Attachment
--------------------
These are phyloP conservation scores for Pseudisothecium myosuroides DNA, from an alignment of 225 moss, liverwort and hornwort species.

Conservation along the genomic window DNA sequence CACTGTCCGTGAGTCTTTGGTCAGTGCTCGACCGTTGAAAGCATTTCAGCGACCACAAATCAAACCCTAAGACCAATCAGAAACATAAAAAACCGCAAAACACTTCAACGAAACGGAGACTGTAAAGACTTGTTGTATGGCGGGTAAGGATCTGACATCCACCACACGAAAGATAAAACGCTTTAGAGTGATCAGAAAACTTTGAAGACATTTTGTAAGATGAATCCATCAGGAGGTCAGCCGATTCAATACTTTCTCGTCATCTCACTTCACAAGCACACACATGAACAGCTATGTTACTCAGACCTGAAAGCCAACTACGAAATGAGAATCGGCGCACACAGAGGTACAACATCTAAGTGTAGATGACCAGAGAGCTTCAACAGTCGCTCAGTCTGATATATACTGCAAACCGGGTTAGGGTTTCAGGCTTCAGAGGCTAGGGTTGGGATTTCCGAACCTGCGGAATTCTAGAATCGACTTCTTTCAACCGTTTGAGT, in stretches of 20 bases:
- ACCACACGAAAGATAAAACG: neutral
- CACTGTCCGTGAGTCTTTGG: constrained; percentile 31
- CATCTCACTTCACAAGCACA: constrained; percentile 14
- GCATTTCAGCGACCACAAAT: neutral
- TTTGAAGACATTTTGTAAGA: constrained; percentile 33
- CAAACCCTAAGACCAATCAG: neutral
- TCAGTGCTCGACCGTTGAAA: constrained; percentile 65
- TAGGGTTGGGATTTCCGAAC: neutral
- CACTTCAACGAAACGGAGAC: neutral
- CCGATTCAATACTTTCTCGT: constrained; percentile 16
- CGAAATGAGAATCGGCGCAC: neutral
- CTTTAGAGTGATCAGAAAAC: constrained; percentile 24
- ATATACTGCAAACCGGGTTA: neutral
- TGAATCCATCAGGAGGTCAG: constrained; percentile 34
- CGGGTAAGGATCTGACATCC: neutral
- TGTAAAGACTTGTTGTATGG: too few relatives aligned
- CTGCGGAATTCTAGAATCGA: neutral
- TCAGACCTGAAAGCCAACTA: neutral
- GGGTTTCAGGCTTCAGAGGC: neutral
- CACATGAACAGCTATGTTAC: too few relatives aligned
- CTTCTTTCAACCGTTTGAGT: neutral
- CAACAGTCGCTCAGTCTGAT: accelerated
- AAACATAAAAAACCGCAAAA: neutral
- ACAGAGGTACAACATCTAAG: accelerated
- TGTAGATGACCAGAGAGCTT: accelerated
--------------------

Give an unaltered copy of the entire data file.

These are phyloP conservation scores for Pseudisothecium myosuroides DNA, from an alignment of 225 moss, liverwort and hornwort species.

Conservation along the genomic window DNA sequence CACTGTCCGTGAGTCTTTGGTCAGTGCTCGACCGTTGAAAGCATTTCAGCGACCACAAATCAAACCCTAAGACCAATCAGAAACATAAAAAACCGCAAAACACTTCAACGAAACGGAGACTGTAAAGACTTGTTGTATGGCGGGTAAGGATCTGACATCCACCACACGAAAGATAAAACGCTTTAGAGTGATCAGAAAACTTTGAAGACATTTTGTAAGATGAATCCATCAGGAGGTCAGCCGATTCAATACTTTCTCGTCATCTCACTTCACAAGCACACACATGAACAGCTATGTTACTCAGACCTGAAAGCCAACTACGAAATGAGAATCGGCGCACACAGAGGTACAACATCTAAGTGTAGATGACCAGAGAGCTTCAACAGTCGCTCAGTCTGATATATACTGCAAACCGGGTTAGGGTTTCAGGCTTCAGAGGCTAGGGTTGGGATTTCCGAACCTGCGGAATTCTAGAATCGACTTCTTTCAACCGTTTGAGT, in stretches of 20 bases:
- ACCACACGAAAGATAAAACG: neutral
- CACTGTCCGTGAGTCTTTGG: constrained; percentile 31
- CATCTCACTTCACAAGCACA: constrained; percentile 14
- GCATTTCAGCGACCACAAAT: neutral
- TTTGAAGACATTTTGTAAGA: constrained; percentile 33
- CAAACCCTAAGACCAATCAG: neutral
- TCAGTGCTCGACCGTTGAAA: constrained; percentile 65
- TAGGGTTGGGATTTCCGAAC: neutral
- CACTTCAACGAAACGGAGAC: neutral
- CCGATTCAATACTTTCTCGT: constrained; percentile 16
- CGAAATGAGAATCGGCGCAC: neutral
- CTTTAGAGTGATCAGAAAAC: constrained; percentile 24
- ATATACTGCAAACCGGGTTA: neutral
- TGAATCCATCAGGAGGTCAG: constrained; percentile 34
- CGGGTAAGGATCTGACATCC: neutral
- TGTAAAGACTTGTTGTATGG: too few relatives aligned
- CTGCGGAATTCTAGAATCGA: neutral
- TCAGACCTGAAAGCCAACTA: neutral
- GGGTTTCAGGCTTCAGAGGC: neutral
- CACATGAACAGCTATGTTAC: too few relatives aligned
- CTTCTTTCAACCGTTTGAGT: neutral
- CAACAGTCGCTCAGTCTGAT: accelerated
- AAACATAAAAAACCGCAAAA: neutral
- ACAGAGGTACAACATCTAAG: accelerated
- TGTAGATGACCAGAGAGCTT: accelerated